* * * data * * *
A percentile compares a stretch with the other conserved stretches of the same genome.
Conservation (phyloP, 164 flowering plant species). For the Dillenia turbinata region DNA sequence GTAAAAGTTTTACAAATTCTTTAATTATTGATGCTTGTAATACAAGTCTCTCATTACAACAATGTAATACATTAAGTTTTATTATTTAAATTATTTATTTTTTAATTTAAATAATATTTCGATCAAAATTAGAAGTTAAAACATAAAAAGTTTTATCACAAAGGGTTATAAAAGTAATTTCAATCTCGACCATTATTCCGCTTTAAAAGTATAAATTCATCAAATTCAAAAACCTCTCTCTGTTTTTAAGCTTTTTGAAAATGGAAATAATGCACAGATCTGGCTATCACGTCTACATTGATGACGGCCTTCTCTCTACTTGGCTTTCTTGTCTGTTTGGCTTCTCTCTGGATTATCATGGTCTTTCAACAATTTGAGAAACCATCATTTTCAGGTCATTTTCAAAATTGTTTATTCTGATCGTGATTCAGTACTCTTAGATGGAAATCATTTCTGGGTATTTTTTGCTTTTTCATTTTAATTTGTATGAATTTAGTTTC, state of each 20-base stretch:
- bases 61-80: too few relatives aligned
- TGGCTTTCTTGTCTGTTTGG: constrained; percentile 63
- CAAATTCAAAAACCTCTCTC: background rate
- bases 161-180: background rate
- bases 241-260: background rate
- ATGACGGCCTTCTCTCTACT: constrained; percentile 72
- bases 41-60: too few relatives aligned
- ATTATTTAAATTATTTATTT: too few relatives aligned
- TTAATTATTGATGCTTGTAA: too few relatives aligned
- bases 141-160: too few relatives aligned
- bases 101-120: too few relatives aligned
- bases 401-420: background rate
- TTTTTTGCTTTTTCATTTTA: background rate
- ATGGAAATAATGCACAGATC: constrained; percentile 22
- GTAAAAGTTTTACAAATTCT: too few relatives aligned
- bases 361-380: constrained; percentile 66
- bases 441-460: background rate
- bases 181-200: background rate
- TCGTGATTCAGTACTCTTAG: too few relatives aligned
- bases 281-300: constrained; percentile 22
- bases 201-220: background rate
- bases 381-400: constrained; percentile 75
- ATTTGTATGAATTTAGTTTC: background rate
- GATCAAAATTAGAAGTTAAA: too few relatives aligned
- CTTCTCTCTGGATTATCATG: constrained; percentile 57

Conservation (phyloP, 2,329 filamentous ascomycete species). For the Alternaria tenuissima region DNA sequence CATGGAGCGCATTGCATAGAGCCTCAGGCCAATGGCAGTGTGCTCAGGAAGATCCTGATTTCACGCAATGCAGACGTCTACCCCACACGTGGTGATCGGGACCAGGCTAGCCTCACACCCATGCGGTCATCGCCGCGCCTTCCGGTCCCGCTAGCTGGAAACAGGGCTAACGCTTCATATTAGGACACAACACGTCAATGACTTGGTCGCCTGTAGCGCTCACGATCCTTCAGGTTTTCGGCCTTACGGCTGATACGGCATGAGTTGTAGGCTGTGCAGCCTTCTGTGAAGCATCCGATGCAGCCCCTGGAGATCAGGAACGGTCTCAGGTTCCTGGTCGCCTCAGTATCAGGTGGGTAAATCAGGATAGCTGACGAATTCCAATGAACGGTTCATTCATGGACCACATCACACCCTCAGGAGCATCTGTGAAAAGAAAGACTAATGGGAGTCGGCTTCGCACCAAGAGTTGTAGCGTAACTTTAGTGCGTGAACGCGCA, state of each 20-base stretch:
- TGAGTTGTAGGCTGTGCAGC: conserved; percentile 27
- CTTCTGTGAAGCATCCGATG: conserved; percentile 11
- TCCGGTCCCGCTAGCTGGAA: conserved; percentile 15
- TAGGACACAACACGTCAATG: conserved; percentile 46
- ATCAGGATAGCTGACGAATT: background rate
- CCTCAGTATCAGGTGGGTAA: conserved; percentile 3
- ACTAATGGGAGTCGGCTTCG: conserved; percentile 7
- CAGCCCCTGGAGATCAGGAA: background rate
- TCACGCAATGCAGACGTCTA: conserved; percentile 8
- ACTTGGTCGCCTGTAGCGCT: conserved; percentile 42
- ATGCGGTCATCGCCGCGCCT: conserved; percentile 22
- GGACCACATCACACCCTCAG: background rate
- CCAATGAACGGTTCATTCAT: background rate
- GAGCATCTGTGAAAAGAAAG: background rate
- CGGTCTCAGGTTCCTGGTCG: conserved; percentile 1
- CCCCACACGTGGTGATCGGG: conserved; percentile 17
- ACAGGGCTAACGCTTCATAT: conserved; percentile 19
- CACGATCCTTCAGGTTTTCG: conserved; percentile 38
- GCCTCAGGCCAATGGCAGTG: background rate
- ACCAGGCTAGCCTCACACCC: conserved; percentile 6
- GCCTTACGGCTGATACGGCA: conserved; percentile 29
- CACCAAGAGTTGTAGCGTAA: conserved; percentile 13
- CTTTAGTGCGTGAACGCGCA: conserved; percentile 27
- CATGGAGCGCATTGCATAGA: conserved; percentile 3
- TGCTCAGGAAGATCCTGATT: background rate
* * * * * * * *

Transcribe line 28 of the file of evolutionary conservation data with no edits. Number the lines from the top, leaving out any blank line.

Conservation (phyloP, 2,329 filamentous ascomycete species). For the Alternaria tenuissima region DNA sequence CATGGAGCGCATTGCATAGAGCCTCAGGCCAATGGCAGTGTGCTCAGGAAGATCCTGATTTCACGCAATGCAGACGTCTACCCCACACGTGGTGATCGGGACCAGGCTAGCCTCACACCCATGCGGTCATCGCCGCGCCTTCCGGTCCCGCTAGCTGGAAACAGGGCTAACGCTTCATATTAGGACACAACACGTCAATGACTTGGTCGCCTGTAGCGCTCACGATCCTTCAGGTTTTCGGCCTTACGGCTGATACGGCATGAGTTGTAGGCTGTGCAGCCTTCTGTGAAGCATCCGATGCAGCCCCTGGAGATCAGGAACGGTCTCAGGTTCCTGGTCGCCTCAGTATCAGGTGGGTAAATCAGGATAGCTGACGAATTCCAATGAACGGTTCATTCATGGACCACATCACACCCTCAGGAGCATCTGTGAAAAGAAAGACTAATGGGAGTCGGCTTCGCACCAAGAGTTGTAGCGTAACTTTAGTGCGTGAACGCGCA, state of each 20-base stretch: